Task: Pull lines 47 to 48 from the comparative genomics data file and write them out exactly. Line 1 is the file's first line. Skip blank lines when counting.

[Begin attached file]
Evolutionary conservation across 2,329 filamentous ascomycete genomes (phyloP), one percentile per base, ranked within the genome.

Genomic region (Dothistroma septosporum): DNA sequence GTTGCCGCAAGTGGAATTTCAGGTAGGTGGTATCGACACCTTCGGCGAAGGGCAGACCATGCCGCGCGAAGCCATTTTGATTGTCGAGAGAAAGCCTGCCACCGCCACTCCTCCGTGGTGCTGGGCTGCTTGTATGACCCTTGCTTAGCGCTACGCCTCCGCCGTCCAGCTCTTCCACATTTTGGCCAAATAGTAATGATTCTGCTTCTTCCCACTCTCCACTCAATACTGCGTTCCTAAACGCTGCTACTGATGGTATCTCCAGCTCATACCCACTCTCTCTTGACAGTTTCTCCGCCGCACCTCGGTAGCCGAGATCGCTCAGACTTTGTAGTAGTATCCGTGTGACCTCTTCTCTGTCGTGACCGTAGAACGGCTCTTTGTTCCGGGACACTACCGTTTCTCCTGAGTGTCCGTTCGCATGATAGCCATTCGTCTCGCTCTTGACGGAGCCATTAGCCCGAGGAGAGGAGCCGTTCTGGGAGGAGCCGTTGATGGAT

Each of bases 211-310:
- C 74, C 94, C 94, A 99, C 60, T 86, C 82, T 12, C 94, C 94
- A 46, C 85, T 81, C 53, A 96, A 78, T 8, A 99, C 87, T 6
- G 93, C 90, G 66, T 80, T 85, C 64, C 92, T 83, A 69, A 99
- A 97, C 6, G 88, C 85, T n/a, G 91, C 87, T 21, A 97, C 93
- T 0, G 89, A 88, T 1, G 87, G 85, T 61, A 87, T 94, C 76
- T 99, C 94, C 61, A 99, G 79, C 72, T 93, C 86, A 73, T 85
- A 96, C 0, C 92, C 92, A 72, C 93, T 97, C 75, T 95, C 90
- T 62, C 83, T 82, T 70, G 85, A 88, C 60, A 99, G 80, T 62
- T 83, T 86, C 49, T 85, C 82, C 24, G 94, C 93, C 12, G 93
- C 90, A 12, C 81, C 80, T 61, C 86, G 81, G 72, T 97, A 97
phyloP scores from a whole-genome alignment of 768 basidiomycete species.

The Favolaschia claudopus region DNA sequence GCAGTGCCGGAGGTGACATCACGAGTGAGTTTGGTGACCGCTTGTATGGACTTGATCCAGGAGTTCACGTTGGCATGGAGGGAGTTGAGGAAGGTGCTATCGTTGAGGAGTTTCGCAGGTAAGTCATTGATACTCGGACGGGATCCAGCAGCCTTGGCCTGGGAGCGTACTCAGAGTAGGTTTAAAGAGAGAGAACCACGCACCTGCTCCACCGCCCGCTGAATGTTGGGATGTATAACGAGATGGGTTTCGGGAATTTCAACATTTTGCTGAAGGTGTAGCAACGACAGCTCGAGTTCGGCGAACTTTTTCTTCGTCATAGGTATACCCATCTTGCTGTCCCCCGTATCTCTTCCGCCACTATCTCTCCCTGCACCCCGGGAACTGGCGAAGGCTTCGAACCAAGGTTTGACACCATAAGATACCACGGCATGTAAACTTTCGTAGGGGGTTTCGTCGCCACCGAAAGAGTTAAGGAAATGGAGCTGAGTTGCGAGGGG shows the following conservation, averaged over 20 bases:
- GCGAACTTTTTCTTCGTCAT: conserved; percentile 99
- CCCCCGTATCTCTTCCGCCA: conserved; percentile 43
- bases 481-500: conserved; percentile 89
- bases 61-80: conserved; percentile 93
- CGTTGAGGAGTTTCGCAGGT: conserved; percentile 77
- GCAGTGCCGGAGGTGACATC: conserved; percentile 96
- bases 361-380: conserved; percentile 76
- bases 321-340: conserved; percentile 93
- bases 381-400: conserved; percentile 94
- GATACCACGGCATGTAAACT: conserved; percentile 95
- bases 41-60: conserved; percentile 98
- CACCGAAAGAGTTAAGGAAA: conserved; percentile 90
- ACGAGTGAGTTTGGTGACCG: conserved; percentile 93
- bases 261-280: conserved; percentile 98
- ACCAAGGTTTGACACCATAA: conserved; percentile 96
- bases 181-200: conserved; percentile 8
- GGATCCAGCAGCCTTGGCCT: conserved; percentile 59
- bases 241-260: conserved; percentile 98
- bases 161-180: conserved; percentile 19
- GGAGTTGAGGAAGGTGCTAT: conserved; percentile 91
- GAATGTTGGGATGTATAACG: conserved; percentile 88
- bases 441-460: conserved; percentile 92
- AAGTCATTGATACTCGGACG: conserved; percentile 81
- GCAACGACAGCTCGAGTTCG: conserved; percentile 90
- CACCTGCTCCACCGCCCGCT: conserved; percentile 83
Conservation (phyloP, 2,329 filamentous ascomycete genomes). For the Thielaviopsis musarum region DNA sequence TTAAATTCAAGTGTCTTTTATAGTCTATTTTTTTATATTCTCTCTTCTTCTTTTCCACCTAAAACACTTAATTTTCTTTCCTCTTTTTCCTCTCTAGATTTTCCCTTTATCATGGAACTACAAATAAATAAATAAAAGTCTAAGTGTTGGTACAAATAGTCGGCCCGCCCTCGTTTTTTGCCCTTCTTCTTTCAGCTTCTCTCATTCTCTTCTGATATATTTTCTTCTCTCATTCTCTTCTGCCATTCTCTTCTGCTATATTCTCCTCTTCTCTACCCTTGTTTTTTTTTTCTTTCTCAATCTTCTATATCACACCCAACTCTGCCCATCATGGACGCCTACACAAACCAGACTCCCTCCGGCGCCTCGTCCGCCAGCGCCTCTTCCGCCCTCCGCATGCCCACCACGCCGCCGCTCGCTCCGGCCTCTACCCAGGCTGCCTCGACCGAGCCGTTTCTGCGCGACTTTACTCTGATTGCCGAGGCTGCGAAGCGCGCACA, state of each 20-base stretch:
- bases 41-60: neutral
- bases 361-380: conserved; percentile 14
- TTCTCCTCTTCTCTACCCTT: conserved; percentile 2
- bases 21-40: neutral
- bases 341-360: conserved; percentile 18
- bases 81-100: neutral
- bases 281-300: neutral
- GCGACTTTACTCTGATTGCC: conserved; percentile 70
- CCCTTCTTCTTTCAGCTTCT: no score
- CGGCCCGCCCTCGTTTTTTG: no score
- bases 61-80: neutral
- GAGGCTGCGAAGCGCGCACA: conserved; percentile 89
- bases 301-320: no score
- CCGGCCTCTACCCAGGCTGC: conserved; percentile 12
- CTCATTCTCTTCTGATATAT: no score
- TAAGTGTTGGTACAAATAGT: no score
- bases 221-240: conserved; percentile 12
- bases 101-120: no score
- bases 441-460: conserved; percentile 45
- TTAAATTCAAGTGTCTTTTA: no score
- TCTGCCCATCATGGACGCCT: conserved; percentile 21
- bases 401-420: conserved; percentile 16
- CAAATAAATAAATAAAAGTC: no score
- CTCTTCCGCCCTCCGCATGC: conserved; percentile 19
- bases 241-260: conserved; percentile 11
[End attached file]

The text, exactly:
- bases 81-100: neutral
- bases 281-300: neutral